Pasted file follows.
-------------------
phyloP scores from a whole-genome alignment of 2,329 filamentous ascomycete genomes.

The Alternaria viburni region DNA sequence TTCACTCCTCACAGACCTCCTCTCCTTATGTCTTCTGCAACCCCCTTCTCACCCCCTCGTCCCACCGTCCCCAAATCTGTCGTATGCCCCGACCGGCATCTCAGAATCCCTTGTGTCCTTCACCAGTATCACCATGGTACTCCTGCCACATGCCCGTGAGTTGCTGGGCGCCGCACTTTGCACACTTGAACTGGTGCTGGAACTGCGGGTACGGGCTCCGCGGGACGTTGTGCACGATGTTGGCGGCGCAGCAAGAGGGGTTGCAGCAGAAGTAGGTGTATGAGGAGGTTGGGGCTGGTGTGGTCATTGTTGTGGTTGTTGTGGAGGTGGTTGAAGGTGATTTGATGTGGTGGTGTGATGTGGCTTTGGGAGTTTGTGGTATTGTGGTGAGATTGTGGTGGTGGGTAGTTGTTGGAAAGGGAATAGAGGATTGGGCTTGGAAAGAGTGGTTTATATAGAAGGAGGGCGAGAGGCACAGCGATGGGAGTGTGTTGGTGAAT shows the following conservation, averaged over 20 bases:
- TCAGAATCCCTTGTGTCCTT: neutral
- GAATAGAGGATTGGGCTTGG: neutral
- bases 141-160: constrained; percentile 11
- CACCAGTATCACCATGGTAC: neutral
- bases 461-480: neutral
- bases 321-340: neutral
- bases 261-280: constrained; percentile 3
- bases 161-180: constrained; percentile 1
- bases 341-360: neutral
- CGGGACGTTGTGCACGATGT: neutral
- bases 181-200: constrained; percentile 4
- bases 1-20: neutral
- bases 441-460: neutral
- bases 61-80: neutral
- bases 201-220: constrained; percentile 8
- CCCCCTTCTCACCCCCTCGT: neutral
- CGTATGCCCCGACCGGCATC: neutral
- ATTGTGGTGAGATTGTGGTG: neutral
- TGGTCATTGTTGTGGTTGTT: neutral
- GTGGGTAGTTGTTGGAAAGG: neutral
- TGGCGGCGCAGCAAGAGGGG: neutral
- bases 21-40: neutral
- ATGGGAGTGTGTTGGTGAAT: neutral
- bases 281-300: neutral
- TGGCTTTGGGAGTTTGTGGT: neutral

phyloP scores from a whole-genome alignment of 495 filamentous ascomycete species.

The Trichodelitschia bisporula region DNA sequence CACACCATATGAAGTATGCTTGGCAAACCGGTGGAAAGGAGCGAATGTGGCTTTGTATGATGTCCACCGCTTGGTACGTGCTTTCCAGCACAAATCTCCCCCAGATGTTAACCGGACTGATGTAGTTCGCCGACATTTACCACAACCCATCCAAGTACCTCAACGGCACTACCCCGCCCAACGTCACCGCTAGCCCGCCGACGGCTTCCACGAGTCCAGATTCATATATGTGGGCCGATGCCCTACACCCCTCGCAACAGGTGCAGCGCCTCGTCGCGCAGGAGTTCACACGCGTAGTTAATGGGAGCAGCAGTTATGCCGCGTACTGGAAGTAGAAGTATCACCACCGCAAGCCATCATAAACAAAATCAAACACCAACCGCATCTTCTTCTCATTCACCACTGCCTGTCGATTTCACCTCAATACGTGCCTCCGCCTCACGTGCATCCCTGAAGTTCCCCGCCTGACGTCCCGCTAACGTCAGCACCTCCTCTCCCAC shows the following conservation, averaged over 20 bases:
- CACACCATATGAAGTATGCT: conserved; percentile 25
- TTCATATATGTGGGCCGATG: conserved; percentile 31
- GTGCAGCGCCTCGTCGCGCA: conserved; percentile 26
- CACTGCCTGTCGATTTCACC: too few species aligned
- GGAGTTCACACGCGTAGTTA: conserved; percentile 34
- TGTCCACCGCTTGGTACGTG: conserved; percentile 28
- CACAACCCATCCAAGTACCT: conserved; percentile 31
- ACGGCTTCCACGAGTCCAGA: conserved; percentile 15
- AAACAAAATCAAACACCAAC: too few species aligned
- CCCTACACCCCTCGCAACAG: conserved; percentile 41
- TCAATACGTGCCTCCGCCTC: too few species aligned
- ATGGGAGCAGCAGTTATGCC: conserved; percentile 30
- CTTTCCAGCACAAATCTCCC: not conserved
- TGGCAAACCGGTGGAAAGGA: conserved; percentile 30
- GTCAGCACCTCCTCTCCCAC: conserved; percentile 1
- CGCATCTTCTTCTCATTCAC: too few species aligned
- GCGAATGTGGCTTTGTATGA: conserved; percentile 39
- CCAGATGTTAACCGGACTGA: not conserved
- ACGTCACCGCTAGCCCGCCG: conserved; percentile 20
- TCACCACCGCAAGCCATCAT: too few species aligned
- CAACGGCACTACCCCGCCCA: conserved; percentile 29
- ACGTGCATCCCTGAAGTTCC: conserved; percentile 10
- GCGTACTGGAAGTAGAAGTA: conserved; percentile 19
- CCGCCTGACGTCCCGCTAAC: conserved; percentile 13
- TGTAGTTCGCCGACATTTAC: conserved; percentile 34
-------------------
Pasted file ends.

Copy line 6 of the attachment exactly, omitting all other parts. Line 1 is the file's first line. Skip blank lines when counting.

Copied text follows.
- CACCAGTATCACCATGGTAC: neutral